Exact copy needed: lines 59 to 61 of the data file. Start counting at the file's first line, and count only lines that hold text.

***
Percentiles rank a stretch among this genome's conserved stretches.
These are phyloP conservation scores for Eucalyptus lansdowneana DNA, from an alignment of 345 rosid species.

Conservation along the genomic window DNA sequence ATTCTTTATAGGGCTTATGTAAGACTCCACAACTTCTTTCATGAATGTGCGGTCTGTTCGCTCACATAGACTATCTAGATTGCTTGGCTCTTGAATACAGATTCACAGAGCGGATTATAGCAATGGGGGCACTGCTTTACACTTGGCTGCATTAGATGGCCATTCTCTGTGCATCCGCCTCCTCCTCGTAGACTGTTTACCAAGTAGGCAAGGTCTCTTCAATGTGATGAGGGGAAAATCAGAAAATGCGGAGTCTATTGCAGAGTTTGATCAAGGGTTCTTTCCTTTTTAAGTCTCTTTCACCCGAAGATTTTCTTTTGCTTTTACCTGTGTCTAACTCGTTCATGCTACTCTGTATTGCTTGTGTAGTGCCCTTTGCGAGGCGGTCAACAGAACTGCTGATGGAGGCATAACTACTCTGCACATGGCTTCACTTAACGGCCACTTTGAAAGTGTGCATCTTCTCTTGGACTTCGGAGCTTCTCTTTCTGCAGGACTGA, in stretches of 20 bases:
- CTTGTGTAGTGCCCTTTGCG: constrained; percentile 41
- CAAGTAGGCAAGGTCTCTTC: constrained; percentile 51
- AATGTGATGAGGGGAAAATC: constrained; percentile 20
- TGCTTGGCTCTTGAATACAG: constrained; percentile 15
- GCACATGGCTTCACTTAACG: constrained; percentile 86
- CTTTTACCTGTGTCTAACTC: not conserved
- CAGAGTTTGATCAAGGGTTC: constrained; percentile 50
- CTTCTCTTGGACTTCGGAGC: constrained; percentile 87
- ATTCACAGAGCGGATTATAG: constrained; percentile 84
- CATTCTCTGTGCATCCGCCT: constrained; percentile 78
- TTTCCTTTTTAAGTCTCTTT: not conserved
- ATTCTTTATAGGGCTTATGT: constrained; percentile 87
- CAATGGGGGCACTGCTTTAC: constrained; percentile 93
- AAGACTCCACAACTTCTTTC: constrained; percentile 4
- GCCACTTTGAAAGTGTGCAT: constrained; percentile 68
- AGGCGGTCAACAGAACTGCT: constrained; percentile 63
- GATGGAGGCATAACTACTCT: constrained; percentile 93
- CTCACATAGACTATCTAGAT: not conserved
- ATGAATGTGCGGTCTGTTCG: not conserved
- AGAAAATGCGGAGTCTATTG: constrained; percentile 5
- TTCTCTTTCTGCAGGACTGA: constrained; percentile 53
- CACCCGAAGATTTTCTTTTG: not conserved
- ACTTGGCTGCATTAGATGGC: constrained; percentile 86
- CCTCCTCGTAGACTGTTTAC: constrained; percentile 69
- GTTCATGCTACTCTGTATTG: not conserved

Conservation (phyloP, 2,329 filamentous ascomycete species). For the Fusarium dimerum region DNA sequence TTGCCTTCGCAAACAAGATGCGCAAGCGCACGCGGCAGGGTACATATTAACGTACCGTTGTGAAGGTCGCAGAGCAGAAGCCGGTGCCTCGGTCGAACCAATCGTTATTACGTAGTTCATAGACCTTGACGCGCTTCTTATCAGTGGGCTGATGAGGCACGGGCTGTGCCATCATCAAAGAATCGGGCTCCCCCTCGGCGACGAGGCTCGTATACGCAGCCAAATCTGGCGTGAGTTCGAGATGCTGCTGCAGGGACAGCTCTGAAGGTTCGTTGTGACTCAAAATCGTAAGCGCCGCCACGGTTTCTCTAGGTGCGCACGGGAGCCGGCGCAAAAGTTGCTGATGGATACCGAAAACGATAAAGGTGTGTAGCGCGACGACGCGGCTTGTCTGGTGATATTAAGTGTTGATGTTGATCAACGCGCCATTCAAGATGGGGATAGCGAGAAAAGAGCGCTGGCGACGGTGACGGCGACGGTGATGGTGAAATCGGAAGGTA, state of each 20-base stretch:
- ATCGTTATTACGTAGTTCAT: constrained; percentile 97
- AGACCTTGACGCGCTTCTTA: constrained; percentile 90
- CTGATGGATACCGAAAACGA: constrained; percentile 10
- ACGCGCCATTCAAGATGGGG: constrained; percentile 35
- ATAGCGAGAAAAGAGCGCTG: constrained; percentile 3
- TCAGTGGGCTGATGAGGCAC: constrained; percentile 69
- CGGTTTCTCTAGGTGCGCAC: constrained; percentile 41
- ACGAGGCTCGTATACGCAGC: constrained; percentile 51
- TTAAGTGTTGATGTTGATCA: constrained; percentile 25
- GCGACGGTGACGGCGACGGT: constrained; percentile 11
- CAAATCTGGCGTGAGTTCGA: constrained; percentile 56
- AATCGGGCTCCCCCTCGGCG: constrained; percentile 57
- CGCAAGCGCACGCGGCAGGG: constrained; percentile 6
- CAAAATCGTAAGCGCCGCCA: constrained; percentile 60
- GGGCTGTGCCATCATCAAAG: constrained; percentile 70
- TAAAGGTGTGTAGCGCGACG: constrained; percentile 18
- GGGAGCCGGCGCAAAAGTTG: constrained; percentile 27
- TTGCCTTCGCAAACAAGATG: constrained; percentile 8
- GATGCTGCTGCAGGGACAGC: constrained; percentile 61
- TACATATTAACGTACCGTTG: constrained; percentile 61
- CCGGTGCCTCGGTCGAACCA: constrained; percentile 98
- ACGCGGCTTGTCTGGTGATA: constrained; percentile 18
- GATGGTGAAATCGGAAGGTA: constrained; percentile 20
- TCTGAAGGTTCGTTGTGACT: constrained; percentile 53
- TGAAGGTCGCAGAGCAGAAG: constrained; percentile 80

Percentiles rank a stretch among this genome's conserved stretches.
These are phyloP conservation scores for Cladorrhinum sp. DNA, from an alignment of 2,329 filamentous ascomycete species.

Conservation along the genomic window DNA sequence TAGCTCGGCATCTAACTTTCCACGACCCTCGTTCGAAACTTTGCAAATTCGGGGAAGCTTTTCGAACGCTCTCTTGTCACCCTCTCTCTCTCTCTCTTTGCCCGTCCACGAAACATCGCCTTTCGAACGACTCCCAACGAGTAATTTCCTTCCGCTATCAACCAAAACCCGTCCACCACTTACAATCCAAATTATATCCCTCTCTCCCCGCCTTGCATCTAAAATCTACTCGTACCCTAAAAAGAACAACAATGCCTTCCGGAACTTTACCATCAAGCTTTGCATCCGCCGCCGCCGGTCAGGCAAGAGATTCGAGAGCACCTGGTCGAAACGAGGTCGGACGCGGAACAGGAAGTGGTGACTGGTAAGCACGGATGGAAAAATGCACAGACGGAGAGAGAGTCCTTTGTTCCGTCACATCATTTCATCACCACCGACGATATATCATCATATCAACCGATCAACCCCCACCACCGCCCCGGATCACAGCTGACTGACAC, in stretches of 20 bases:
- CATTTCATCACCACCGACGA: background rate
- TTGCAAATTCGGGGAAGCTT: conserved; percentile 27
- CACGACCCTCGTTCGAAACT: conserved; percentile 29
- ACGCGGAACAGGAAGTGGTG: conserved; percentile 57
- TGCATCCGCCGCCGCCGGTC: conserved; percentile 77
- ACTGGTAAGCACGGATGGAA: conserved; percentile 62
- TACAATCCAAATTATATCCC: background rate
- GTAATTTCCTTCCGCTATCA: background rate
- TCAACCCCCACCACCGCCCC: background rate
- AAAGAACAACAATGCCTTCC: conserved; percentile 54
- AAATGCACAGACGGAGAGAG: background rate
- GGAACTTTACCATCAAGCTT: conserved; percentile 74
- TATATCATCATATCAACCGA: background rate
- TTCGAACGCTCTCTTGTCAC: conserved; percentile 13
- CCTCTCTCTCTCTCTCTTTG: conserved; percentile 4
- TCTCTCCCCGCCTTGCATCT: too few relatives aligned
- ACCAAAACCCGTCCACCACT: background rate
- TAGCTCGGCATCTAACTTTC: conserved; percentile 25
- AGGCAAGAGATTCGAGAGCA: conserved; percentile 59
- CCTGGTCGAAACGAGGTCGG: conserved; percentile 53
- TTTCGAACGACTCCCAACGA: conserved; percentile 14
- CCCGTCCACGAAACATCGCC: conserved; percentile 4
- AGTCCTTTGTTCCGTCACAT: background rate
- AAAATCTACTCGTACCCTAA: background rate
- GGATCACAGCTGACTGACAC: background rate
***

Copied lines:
- TTGCAAATTCGGGGAAGCTT: conserved; percentile 27
- CACGACCCTCGTTCGAAACT: conserved; percentile 29
- ACGCGGAACAGGAAGTGGTG: conserved; percentile 57